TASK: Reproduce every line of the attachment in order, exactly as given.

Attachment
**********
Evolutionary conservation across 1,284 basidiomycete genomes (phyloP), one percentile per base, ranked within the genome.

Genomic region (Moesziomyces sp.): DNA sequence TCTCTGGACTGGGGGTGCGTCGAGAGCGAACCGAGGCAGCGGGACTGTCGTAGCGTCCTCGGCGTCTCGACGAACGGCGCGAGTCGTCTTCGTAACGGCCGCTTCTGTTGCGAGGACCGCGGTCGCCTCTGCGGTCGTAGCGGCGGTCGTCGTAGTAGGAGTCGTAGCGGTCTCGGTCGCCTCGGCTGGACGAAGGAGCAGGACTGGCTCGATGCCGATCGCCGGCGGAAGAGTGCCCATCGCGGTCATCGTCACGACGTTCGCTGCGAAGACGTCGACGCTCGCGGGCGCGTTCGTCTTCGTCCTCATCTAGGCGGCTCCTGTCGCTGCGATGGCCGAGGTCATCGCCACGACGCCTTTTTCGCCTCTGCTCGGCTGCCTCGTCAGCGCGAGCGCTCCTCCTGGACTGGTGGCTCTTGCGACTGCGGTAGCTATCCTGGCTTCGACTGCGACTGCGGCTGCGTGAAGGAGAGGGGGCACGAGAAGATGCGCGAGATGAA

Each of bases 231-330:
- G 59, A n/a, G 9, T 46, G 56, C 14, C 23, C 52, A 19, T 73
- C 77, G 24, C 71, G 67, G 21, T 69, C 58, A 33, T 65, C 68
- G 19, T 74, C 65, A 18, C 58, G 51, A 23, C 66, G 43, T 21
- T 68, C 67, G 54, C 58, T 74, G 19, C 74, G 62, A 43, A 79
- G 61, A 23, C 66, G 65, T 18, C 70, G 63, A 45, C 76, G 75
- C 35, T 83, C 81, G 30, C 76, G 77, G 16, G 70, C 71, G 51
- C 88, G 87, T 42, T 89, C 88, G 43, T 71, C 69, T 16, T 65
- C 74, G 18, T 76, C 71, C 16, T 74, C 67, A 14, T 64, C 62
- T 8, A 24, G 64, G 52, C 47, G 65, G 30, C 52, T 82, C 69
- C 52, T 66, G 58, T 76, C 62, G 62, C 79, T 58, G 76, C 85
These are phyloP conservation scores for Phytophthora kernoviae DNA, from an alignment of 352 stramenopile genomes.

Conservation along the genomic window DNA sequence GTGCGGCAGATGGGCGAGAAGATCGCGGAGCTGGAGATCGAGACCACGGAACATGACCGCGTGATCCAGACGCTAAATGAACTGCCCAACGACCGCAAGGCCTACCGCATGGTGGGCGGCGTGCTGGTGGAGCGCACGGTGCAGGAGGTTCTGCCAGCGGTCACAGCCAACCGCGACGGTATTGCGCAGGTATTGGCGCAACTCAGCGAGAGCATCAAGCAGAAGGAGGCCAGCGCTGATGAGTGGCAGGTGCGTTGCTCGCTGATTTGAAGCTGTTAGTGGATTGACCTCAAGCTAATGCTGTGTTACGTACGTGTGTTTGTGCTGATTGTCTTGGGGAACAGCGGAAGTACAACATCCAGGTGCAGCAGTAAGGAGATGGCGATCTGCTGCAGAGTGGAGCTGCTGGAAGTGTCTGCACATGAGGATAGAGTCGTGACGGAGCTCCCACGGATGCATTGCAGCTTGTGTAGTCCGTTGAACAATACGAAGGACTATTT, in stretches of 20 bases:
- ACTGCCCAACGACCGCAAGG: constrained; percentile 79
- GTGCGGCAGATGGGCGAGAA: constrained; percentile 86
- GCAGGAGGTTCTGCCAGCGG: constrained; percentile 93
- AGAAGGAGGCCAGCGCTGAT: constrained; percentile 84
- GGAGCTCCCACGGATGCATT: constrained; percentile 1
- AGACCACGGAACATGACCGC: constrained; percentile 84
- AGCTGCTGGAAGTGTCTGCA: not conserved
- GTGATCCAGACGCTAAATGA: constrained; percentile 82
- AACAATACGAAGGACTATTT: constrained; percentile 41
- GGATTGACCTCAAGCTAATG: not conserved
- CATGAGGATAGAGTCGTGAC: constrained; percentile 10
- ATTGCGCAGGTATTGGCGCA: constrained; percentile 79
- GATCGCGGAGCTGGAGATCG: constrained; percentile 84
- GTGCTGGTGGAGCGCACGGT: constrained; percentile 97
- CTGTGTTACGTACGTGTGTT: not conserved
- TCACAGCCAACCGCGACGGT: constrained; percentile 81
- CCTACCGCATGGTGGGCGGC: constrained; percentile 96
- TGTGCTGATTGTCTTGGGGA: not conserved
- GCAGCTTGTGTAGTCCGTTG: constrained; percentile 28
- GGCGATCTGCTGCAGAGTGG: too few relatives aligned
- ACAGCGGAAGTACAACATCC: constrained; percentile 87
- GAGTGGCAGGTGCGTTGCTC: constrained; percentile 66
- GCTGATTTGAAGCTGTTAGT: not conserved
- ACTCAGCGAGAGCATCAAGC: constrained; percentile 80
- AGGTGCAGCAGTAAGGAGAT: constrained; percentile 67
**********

Evolutionary conservation across 1,284 basidiomycete genomes (phyloP), one percentile per base, ranked within the genome.

Genomic region (Moesziomyces sp.): DNA sequence TCTCTGGACTGGGGGTGCGTCGAGAGCGAACCGAGGCAGCGGGACTGTCGTAGCGTCCTCGGCGTCTCGACGAACGGCGCGAGTCGTCTTCGTAACGGCCGCTTCTGTTGCGAGGACCGCGGTCGCCTCTGCGGTCGTAGCGGCGGTCGTCGTAGTAGGAGTCGTAGCGGTCTCGGTCGCCTCGGCTGGACGAAGGAGCAGGACTGGCTCGATGCCGATCGCCGGCGGAAGAGTGCCCATCGCGGTCATCGTCACGACGTTCGCTGCGAAGACGTCGACGCTCGCGGGCGCGTTCGTCTTCGTCCTCATCTAGGCGGCTCCTGTCGCTGCGATGGCCGAGGTCATCGCCACGACGCCTTTTTCGCCTCTGCTCGGCTGCCTCGTCAGCGCGAGCGCTCCTCCTGGACTGGTGGCTCTTGCGACTGCGGTAGCTATCCTGGCTTCGACTGCGACTGCGGCTGCGTGAAGGAGAGGGGGCACGAGAAGATGCGCGAGATGAA

Each of bases 231-330:
- G 59, A n/a, G 9, T 46, G 56, C 14, C 23, C 52, A 19, T 73
- C 77, G 24, C 71, G 67, G 21, T 69, C 58, A 33, T 65, C 68
- G 19, T 74, C 65, A 18, C 58, G 51, A 23, C 66, G 43, T 21
- T 68, C 67, G 54, C 58, T 74, G 19, C 74, G 62, A 43, A 79
- G 61, A 23, C 66, G 65, T 18, C 70, G 63, A 45, C 76, G 75
- C 35, T 83, C 81, G 30, C 76, G 77, G 16, G 70, C 71, G 51
- C 88, G 87, T 42, T 89, C 88, G 43, T 71, C 69, T 16, T 65
- C 74, G 18, T 76, C 71, C 16, T 74, C 67, A 14, T 64, C 62
- T 8, A 24, G 64, G 52, C 47, G 65, G 30, C 52, T 82, C 69
- C 52, T 66, G 58, T 76, C 62, G 62, C 79, T 58, G 76, C 85
These are phyloP conservation scores for Phytophthora kernoviae DNA, from an alignment of 352 stramenopile genomes.

Conservation along the genomic window DNA sequence GTGCGGCAGATGGGCGAGAAGATCGCGGAGCTGGAGATCGAGACCACGGAACATGACCGCGTGATCCAGACGCTAAATGAACTGCCCAACGACCGCAAGGCCTACCGCATGGTGGGCGGCGTGCTGGTGGAGCGCACGGTGCAGGAGGTTCTGCCAGCGGTCACAGCCAACCGCGACGGTATTGCGCAGGTATTGGCGCAACTCAGCGAGAGCATCAAGCAGAAGGAGGCCAGCGCTGATGAGTGGCAGGTGCGTTGCTCGCTGATTTGAAGCTGTTAGTGGATTGACCTCAAGCTAATGCTGTGTTACGTACGTGTGTTTGTGCTGATTGTCTTGGGGAACAGCGGAAGTACAACATCCAGGTGCAGCAGTAAGGAGATGGCGATCTGCTGCAGAGTGGAGCTGCTGGAAGTGTCTGCACATGAGGATAGAGTCGTGACGGAGCTCCCACGGATGCATTGCAGCTTGTGTAGTCCGTTGAACAATACGAAGGACTATTT, in stretches of 20 bases:
- ACTGCCCAACGACCGCAAGG: constrained; percentile 79
- GTGCGGCAGATGGGCGAGAA: constrained; percentile 86
- GCAGGAGGTTCTGCCAGCGG: constrained; percentile 93
- AGAAGGAGGCCAGCGCTGAT: constrained; percentile 84
- GGAGCTCCCACGGATGCATT: constrained; percentile 1
- AGACCACGGAACATGACCGC: constrained; percentile 84
- AGCTGCTGGAAGTGTCTGCA: not conserved
- GTGATCCAGACGCTAAATGA: constrained; percentile 82
- AACAATACGAAGGACTATTT: constrained; percentile 41
- GGATTGACCTCAAGCTAATG: not conserved
- CATGAGGATAGAGTCGTGAC: constrained; percentile 10
- ATTGCGCAGGTATTGGCGCA: constrained; percentile 79
- GATCGCGGAGCTGGAGATCG: constrained; percentile 84
- GTGCTGGTGGAGCGCACGGT: constrained; percentile 97
- CTGTGTTACGTACGTGTGTT: not conserved
- TCACAGCCAACCGCGACGGT: constrained; percentile 81
- CCTACCGCATGGTGGGCGGC: constrained; percentile 96
- TGTGCTGATTGTCTTGGGGA: not conserved
- GCAGCTTGTGTAGTCCGTTG: constrained; percentile 28
- GGCGATCTGCTGCAGAGTGG: too few relatives aligned
- ACAGCGGAAGTACAACATCC: constrained; percentile 87
- GAGTGGCAGGTGCGTTGCTC: constrained; percentile 66
- GCTGATTTGAAGCTGTTAGT: not conserved
- ACTCAGCGAGAGCATCAAGC: constrained; percentile 80
- AGGTGCAGCAGTAAGGAGAT: constrained; percentile 67